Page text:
The exact extent of child labour in Bhutan is not yet known 

Children: Child labour is an age-old practise followed around the world but the legal concept over the practise has evolved recently.

For Bhutan, the absence of any form of statistics on child labour including child trafficking has hindered the carrying out of a comprehensive study of the prevalence of violence against children.

The prevalence of child labour and trafficking however is evident in the country although stories are mostly based on hearsay, officials from the National Commission for Women and Child (NCWC) said.

Child labour according to a handbook of the labour ministry is classified as any form of work that children (below 18 years) engage in which deprives them of their childhood, their potential and their dignity. At the same time, it is a work that is harmful to the child’s physical and mental development which results in deprivation of education.

To initiate an end to violence against children, a two-day regional consultation workshop among the SAARC countries is underway in Thimphu.

The seminar seeks to build alliances among the eight countries in combating all sorts of child labour and in eradication of the worst forms of child labour including recruitment and use of child soldiers, forced labour, and human trafficking by 2025.

NCWC director Kunzang Lhamu said that although the goal is very ambitious, the need to intervene in such issues has become increasingly critical.

Kunzang Lhamu said that currently the extent of violence against children cannot be reckoned because of the lack of data on such incidents.

Kunzang Lhamu said that usually incidents of child trafficking are practised under the name of “missing” individuals. “This can be attributed to the lack of awareness and limited capacity of the Bhutanese to address such issues,” she said.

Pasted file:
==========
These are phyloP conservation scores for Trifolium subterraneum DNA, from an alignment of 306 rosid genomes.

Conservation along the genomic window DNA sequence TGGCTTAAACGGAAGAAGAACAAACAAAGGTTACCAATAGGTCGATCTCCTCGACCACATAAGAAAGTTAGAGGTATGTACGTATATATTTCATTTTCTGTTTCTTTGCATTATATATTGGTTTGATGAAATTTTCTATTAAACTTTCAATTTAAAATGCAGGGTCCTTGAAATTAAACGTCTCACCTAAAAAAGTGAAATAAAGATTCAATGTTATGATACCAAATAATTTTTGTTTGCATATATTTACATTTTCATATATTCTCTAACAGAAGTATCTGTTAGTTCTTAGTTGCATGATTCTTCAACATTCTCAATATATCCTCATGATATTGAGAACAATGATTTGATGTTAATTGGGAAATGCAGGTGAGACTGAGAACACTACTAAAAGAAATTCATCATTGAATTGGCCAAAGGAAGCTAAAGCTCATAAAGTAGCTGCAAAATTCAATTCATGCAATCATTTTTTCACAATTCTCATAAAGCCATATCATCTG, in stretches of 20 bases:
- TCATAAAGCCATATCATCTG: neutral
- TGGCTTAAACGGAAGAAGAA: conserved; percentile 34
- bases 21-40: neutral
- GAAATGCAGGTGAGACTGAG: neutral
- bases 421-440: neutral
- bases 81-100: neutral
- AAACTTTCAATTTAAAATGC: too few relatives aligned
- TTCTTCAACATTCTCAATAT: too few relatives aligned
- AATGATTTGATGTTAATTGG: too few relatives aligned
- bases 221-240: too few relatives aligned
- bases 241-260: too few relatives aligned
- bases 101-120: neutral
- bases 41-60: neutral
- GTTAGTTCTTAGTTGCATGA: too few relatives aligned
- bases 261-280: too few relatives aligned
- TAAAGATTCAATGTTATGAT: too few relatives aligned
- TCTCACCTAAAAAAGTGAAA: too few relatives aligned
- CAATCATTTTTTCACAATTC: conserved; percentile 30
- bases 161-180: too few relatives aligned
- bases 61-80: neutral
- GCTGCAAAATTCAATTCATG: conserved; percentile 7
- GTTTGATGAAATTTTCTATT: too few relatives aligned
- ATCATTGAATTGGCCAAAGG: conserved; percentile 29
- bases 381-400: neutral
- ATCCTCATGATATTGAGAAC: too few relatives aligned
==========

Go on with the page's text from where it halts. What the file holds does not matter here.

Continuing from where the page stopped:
She added that agencies concerned also fail to follow up on the issues whereby, over time, the issues are forgotten and cases closed. “Sometimes there are specific cases that we know of but often many don’t even make it to our notice, which is why there is a need for an effective sensitisation programme on child trafficking.”

The child labour situation in the country today can be broadly classified under two areas of visible and invisible settings, which can be further categorised into concentrated and dispersed setups.

According to the labour ministry’s handbook for labour inspectors, the concentrated setups, which are visible, are settings such as confectionaries and supermarkets where children work as bakers, cooks, vendors, cashiers and cleaners.

Whereas the dispersed and invisible settings are those areas were children are exploited in an isolated and inaccessible setting to the public like domestic servants, children involved in stealing, picking pockets, smuggling and pornography.

The handbook states that children aged between 13-17 years are prohibited from working in confined spaces like in mining sites and quarries. They are not allowed to do work involving heavy lifting and manufacturing of goods with toxic materials. They cannot work in bars, discotheques and slaughterhouses.

But the guidebook does approve children in the same age group to be legally employed in entertainment businesses such as in television, theatre, modelling (exclusive of wearing revealing costumes), restaurants and as  sales boys/girls.

Labour official Kinley Dorji said that before a child aged between 13-17 years is employed, the concerned parties needs to get approval from the ministry.

The parties are then briefed on the dos and don’ts while employing a child. “We monitor if the child is being exploited once they are employed,” said Kinley Dorji.

However, Kunzang Lhamu said that there is a need to redefine what child labour is with respect to individual countries and their settings. Over the years the issues have changed and so has the implications of the issues on the child, she said.

She added that an effective coordination mechanism must be developed among all the relevant stakeholders within the country to address child labour.

“We know our problems best,” said Kunzang Lhamu. “Large or small, child labour should be a worrying concern for our country. It has to be addressed and addressed immediately.”

Younten Tshedup